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NCTL is Making a Difference

The NCTL is active in all 50 states.

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The NCTL provides guidance and resources to those who want to integrate engineering as a new discipline in schools and museums nationwide. Learn more:


US Rep. Paul Tonko Engineers Better Future in Classroom and Congress

March 03, 2015

To celebrate Engineers Week, Representative Paul Tonko (D-NY) joined 22 third graders and teacher Vanessa Ford at Maury Elementary School in Washington, DC, to begin a lesson on cleaning up an oil spill.

Their hands-on lesson is part of the Engineering is Elementary® (EiE®) curriculum, created by the Museum of Science, Boston via its National Center for Technological Literacy® (NCTL®) to address the need for graduates with science, technology, engineering and math (STEM) skills.

Rep. Tonko also celebrated Engineers Week by introducing H.R.823, a new version of the Educating Tomorrow's Engineers Act (ETEA) to support STEM education by highlighting engineering and computer science.

Rep. Tonko, an engineer himself, explained to students that the bill would provide "dollars and programs" so that students like them could learn "what engineers do" and discover if engineering "speaks to their hearts."

"We are thrilled that Rep. Tonko could experience the hands-on excitement of our NCTL curriculum, and we are honored to work with him on H.R. 823," said Museum president and director Ioannis Miaoulis. He created the NCTL to introduce engineering in schools and museums nationwide and to promote engineering through policy change and legislation such as ETEA.

Rep. Tonko and the students, all wearing protective goggles, tested the pH of different water samples, looking for clues to the source of water pollution. (SEE PHOTO ABOVE RIGHT).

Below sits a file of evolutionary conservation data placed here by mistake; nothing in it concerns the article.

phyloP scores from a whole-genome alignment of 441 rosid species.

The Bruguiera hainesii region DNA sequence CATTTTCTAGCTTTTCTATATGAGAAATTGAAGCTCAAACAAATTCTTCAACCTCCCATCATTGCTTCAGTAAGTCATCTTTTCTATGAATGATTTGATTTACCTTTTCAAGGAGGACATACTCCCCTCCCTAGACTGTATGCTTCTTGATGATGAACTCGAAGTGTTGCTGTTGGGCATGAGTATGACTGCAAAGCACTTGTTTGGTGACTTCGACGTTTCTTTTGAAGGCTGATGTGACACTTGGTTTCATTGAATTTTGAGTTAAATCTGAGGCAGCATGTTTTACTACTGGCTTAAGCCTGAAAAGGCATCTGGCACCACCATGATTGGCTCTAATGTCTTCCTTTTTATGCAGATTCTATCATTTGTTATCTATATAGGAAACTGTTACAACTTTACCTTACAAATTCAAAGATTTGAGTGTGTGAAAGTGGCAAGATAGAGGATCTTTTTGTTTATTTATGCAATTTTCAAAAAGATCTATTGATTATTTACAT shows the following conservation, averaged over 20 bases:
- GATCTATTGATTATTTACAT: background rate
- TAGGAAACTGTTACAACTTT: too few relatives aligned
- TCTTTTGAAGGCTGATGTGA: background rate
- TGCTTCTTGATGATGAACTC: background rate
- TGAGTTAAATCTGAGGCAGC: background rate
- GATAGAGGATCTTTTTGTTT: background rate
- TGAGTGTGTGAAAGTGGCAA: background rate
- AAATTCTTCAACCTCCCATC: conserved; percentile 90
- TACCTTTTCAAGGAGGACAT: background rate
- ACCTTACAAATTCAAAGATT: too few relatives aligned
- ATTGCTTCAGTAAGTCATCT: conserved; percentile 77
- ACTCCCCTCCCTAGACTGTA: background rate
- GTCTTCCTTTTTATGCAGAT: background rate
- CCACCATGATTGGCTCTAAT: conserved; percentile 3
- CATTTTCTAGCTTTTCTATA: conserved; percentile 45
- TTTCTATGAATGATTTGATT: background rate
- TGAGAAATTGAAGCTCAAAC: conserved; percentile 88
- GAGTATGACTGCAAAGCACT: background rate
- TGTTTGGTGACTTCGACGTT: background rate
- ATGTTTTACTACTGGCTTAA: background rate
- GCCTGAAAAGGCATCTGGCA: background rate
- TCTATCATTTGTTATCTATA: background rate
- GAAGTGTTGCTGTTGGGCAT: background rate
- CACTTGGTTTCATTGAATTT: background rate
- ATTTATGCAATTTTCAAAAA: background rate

After future experiments, these would-be environmental engineers will form a hypothesis about the origin of the spill and best clean-up method, then model a river with cooking oil and cocoa in a baking pan, setting the stage for the clean-up.

With Raytheon's support of EiE, 149 teachers at seven District of Columbia Public Schools have learned to teach the curriculum, reaching more than 6,000 students. NCTL K-12 curricula have reached over 82,500 teachers and 7.5 million students in 50 states.

The award-winning, teacher-tested Engineering is Elementary curriculum integrates engineering and technology with science, language arts, social studies, and math via storybooks and hands-on design activities. Students tackle engineering challenges, testing their own problem-solving skills, designing and building models of submersibles, biomedical devices, solar ovens, and other real-world projects.

The Museum of Science, Boston

  1 Science Park, Boston, MA 02114  phone: 617-723-2500